In the Darkness


“The light shines in the darkness, and the darkness has not overcome it.” (John 1:5) Darkness, in its purest sense, is not a property or a thing in itself. Instead, darkness is the absence of light. Shades of darkness are actually different shades of light.

The worldwide coronavirus pandemic has plunged our nation and communities into darkness. The darkness of fear, the darkness of panic, the darkness of closing businesses, the darkness of economic pain. And the pressure from all of these reveals the most significant issue—the presence of spiritual darkness. The worst of people is seen when times are tough. America’s spiritual darkness of greed by price gougers of medical masks and other necessities. We see the hoarding of supplies, which is equivalent to flipping the finger to the elderly and vulnerable in our communities.

On the other hand, tough times can bring out the best in some people. People sacrificing and taking care of their neighbors. None are more important than the healthcare community, truck drivers, and farmers. They need our prayers like never before.

Have you ever met a car that had its headlights on during the day? You barely pay attention to it. However, if it is nighttime, those same headlights become beacons for safety. During times of darkness, the light becomes a beacon of hope and clarity.

Jesus came as the “light of the world.” (John 8:12) He alone pierces the darkness of this world and gives hope, direction, stability, and clarity. We can either give in to the anxiety and panic or allow the light of Christ to strengthen us and calm all fears. This does not mean we should throw caution to the wind and act foolishly or glibly, for there are many in our community who are vulnerable to the dangers of this virus.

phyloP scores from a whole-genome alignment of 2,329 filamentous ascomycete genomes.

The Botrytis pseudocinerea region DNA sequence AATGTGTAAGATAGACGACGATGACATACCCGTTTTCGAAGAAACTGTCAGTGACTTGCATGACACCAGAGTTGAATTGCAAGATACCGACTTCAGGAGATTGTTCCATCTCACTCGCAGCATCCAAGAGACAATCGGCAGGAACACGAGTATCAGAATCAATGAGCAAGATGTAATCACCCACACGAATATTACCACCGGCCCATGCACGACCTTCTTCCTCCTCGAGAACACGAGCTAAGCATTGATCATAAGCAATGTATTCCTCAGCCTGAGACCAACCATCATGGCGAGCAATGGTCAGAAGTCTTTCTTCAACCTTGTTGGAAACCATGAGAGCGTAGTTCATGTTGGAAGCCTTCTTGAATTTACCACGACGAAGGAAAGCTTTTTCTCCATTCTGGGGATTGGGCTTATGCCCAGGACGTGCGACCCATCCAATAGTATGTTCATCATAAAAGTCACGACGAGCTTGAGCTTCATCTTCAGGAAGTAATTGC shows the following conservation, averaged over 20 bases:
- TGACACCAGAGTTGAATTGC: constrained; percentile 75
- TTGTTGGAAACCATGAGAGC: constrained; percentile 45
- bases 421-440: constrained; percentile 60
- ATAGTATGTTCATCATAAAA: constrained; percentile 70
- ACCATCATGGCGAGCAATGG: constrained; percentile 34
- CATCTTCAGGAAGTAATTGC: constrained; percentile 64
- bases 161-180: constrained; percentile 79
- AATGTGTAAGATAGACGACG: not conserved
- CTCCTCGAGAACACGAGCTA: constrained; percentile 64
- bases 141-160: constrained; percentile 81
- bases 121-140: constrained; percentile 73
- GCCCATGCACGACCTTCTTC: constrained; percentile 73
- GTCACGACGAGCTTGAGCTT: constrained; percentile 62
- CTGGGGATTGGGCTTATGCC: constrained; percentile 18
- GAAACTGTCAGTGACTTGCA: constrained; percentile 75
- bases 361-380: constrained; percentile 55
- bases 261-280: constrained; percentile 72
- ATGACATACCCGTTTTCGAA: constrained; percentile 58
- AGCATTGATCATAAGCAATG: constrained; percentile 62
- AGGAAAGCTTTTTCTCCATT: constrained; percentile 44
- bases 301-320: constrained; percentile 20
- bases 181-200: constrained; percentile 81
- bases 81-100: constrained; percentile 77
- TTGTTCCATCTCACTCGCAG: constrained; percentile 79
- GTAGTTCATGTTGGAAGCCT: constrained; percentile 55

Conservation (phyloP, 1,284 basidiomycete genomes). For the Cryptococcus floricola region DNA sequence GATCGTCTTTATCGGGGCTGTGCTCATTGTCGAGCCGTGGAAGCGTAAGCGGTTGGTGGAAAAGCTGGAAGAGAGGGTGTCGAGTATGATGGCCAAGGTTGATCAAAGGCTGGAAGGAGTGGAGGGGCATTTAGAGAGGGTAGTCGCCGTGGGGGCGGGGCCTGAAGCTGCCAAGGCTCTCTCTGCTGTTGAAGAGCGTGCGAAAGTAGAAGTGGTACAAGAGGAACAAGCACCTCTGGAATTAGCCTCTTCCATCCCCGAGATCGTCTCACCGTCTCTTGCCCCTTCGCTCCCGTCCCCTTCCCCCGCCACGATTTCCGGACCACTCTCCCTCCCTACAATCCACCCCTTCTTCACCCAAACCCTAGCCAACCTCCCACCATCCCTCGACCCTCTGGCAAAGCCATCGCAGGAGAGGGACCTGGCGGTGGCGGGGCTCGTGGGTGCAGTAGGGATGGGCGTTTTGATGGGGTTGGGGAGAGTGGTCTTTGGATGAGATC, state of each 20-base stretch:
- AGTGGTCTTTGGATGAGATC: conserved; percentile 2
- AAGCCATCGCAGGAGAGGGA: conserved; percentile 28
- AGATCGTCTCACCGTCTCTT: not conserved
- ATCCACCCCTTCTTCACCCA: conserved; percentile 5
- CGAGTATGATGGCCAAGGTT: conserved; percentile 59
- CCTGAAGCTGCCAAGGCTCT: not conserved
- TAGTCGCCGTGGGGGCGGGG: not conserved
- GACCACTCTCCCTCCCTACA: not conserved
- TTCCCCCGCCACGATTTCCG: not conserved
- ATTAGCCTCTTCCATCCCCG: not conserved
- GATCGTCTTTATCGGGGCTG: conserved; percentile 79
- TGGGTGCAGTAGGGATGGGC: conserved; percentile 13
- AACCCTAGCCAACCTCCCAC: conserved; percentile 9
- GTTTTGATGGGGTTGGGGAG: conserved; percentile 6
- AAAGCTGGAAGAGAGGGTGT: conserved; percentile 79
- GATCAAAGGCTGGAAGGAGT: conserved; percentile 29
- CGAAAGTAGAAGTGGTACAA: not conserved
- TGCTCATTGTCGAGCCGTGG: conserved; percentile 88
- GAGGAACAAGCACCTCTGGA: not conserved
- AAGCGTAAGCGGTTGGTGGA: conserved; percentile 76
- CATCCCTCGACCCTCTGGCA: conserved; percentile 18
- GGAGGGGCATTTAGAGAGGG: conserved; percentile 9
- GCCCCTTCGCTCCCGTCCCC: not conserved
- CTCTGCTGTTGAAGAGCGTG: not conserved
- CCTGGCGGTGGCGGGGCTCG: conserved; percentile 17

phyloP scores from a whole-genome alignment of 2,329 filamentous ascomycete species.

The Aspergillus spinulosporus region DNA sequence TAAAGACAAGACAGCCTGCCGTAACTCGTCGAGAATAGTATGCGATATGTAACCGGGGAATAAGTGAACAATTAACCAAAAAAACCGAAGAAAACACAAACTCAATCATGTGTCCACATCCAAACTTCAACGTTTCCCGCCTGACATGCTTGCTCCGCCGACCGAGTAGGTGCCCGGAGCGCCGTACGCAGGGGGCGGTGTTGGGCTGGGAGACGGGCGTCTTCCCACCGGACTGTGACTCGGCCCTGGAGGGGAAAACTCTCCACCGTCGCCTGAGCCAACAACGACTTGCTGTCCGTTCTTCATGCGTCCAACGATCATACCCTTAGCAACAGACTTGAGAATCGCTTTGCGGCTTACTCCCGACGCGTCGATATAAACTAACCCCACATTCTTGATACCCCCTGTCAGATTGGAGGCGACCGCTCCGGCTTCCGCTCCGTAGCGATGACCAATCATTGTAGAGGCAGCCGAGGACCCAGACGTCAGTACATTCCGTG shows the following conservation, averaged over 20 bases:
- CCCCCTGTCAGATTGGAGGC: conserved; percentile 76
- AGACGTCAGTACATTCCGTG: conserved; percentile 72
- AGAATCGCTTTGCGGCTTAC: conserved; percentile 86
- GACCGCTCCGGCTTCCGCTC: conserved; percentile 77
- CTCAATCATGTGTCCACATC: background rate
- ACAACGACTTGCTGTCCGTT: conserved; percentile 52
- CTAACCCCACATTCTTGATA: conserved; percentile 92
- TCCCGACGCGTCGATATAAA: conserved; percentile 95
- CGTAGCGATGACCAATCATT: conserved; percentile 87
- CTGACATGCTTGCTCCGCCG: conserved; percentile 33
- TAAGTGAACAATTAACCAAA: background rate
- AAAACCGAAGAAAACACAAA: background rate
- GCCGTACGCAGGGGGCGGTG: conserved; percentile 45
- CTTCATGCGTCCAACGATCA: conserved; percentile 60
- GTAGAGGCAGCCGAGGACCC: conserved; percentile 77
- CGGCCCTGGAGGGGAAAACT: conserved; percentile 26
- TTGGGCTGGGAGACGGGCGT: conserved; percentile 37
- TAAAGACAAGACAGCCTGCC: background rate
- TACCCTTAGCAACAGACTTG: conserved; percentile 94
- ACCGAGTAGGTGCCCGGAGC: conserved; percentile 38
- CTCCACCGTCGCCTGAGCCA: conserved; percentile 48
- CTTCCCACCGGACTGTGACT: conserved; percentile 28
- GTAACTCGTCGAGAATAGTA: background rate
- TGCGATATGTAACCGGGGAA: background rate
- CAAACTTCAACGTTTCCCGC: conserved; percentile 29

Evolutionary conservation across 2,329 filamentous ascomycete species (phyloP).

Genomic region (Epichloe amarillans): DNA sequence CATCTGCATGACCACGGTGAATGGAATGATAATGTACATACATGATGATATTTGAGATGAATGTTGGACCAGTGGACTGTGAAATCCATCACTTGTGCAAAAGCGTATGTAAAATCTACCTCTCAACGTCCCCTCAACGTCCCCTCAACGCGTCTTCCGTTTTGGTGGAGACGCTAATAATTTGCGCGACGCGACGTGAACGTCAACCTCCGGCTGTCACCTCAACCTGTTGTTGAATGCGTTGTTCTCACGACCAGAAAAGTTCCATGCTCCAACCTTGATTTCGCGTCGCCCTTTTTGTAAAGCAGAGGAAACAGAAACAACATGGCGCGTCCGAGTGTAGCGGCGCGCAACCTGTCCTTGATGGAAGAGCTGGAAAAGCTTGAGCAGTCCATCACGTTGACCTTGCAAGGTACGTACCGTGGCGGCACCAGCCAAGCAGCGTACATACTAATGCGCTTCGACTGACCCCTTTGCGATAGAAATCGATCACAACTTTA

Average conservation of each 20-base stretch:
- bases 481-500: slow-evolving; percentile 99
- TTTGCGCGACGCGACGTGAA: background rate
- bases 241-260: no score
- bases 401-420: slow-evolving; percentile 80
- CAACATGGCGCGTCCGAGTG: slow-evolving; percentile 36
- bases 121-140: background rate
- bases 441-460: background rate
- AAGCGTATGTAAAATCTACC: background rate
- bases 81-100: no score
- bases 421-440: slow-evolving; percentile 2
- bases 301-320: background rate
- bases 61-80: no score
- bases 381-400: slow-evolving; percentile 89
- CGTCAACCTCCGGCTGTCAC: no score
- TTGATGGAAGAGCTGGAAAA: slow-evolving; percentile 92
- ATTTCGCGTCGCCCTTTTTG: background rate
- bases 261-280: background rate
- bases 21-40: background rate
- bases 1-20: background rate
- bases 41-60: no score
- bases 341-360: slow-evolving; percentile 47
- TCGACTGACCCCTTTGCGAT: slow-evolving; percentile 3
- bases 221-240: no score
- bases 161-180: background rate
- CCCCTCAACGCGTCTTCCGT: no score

Important to note that Jesus also called the church “the light of the world.” (Matt. 5:14) What a great responsibility. Believers bear the burden to demonstrate the wisdom, care, and love of God to a frightened world. Faith is never an excuse for foolishness or an arrogant response during this time. The world is watching, and believers collectively bear the burden of shining light into the darkness.

How do we shine the light of God during this time? There are several things we can do. We can fail to be the hoarders we have all seen in stores. The elderly are more vulnerable, and they need our protection, not our neglect. We can call and check to see if our neighbors need those of us who are able-bodied to shop for them or run errands. If we all did a little, our communities would be taken care of.

As believers, we should do our part to calm fears and offer solutions. It is a time like no other in our lifetime to demonstrate the light of God’s love and care to a watching world. It is a time to let God set us on a hill like the lighthouse of truth we are called to be. Together, we can shine… in the darkness!